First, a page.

The Justice Department announced today that it reached an agreement with flower distributors to resolve allegations that the company retaliated against a man for asserting rights under the anti-discrimination provision of the Immigration and Nationality Act (INA).
The Justice Department initiated the investigation after receiving a complaint from a work-authorized immigrant that the company rescinded the individual’s conditional job offer after a background check revealed a purported error in his Social Security account number. The man informed the company that he was authorized to work in the United States and provided documents showing his status. The man also expressed concern to the company that they may be violating the anti-discrimination provision of the INA by refusing to hire him and threatened to pursue his legal rights under the INA’s anti-discrimination provision. The company responded by terminating all communication with the individual.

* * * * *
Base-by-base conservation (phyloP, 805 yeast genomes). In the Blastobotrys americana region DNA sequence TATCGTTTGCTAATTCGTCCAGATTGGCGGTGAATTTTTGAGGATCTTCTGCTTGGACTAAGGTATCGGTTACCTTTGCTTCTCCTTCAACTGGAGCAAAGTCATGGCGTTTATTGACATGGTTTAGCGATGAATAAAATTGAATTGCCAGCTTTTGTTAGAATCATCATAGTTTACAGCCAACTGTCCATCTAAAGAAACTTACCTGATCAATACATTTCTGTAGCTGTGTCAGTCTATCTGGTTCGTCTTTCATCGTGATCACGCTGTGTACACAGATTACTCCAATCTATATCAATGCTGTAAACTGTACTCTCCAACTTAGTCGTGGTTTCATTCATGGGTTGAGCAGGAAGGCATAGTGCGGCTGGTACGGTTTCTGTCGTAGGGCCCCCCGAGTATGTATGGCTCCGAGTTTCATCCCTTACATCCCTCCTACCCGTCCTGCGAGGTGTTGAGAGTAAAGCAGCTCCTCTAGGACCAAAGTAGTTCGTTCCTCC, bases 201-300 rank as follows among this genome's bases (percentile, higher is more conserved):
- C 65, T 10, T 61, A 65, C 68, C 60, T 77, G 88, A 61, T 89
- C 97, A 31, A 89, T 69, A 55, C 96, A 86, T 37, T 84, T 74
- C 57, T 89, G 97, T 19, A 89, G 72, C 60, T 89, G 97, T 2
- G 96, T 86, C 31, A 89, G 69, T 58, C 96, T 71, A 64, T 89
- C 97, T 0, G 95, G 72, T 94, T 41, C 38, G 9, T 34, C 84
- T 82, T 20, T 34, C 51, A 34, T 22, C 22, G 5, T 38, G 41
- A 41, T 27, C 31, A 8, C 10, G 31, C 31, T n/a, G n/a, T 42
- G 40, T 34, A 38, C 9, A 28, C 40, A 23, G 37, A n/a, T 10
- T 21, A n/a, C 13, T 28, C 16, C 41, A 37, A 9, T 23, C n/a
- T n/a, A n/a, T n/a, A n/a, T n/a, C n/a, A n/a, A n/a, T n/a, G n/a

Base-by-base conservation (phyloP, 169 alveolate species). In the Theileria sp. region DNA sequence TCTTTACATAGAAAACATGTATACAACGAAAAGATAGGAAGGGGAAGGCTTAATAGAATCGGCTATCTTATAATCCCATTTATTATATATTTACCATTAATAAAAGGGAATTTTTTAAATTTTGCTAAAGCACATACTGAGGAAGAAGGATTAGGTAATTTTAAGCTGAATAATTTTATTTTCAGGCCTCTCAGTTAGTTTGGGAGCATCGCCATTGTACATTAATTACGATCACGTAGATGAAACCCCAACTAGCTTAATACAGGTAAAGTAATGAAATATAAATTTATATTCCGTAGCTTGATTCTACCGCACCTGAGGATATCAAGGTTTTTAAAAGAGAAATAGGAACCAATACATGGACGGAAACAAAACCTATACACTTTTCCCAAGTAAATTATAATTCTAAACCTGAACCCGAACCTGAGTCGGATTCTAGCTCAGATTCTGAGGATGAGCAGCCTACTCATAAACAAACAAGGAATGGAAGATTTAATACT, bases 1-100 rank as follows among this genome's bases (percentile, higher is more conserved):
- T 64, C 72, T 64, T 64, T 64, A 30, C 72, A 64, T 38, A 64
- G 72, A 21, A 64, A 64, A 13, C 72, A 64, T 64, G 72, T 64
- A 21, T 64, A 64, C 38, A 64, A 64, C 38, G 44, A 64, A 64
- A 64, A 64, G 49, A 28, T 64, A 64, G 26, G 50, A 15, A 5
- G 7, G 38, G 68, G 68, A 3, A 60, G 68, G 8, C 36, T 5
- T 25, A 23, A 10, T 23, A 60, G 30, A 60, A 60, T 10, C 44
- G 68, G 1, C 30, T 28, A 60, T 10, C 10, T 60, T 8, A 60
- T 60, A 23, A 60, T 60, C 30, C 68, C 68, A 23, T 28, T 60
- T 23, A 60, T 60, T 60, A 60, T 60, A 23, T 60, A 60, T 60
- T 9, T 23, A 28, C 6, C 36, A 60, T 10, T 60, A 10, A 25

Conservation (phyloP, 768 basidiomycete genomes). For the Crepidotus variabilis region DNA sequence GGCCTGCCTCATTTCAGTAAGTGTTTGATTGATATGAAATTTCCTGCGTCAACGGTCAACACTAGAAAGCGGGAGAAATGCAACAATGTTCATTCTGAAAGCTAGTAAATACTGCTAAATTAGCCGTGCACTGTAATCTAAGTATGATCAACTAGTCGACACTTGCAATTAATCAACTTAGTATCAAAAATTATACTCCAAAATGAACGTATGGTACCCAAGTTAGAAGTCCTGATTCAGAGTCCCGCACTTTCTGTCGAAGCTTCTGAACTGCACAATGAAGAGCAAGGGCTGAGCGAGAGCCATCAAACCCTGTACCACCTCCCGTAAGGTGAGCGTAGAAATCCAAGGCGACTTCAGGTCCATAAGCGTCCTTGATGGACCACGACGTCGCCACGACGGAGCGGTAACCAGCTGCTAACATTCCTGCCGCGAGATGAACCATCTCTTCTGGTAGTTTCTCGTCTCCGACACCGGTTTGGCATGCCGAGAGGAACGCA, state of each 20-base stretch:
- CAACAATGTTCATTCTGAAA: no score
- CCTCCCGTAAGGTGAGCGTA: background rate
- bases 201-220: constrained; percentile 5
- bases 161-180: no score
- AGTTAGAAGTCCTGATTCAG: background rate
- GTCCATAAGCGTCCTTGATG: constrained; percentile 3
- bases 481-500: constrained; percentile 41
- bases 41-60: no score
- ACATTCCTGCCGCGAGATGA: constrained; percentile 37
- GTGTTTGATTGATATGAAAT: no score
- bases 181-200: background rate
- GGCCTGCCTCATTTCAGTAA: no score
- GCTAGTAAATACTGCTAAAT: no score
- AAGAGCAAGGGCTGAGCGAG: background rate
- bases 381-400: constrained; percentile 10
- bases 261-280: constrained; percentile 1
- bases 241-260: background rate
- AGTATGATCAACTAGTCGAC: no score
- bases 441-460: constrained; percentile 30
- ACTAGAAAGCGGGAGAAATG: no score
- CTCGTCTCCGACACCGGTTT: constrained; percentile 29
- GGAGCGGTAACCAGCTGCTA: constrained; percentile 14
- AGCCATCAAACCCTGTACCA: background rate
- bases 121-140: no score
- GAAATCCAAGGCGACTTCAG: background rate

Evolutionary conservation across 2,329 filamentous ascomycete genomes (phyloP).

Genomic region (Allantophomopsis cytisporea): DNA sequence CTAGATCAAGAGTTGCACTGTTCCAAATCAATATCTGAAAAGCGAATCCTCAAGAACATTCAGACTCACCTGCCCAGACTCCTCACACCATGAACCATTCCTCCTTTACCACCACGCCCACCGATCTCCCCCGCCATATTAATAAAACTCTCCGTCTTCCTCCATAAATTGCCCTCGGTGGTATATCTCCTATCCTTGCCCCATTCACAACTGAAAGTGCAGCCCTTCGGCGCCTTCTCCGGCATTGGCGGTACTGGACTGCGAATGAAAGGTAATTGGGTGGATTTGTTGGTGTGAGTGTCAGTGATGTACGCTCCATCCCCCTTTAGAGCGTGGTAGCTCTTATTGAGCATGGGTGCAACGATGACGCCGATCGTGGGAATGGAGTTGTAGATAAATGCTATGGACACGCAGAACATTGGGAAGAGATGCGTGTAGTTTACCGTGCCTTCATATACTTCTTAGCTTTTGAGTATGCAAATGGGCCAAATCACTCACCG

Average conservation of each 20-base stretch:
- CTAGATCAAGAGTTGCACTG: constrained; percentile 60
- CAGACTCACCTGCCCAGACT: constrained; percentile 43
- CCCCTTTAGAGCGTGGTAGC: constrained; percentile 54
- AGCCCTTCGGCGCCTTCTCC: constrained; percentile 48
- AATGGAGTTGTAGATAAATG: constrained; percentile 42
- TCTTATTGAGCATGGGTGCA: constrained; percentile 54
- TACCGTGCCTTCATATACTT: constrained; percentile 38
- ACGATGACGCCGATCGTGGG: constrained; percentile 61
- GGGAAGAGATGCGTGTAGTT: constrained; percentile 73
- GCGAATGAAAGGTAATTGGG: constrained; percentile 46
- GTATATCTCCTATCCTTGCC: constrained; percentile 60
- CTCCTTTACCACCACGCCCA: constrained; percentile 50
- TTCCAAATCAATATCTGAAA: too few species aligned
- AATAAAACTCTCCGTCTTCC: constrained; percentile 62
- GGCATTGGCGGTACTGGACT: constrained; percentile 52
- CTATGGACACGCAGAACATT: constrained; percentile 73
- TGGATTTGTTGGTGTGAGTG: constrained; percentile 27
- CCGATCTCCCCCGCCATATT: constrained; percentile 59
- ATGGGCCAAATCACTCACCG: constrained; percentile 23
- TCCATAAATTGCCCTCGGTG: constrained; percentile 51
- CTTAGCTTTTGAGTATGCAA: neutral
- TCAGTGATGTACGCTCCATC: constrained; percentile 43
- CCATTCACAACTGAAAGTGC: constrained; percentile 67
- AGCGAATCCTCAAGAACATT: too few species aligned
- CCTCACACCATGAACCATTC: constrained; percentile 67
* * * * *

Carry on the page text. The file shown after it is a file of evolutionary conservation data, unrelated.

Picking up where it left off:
Under the terms of the agreement, the company has agreed to pay $1,800 in back pay to the man and $3,000 in civil penalties. They have also agreed to undergo Justice Department training on the anti-discrimination provision of the INA. The case settled prior to the Justice Department filing a complaint in this matter.
“People authorized to work in this country should not be afraid to dispute errors in databases relating to their employment eligibility or documents,” said Thomas E. Perez, Assistant Attorney General for the Civil Rights Division. “It is unlawful to retaliate against an individual for asserting a right to work under the anti-discrimination provision of the INA.”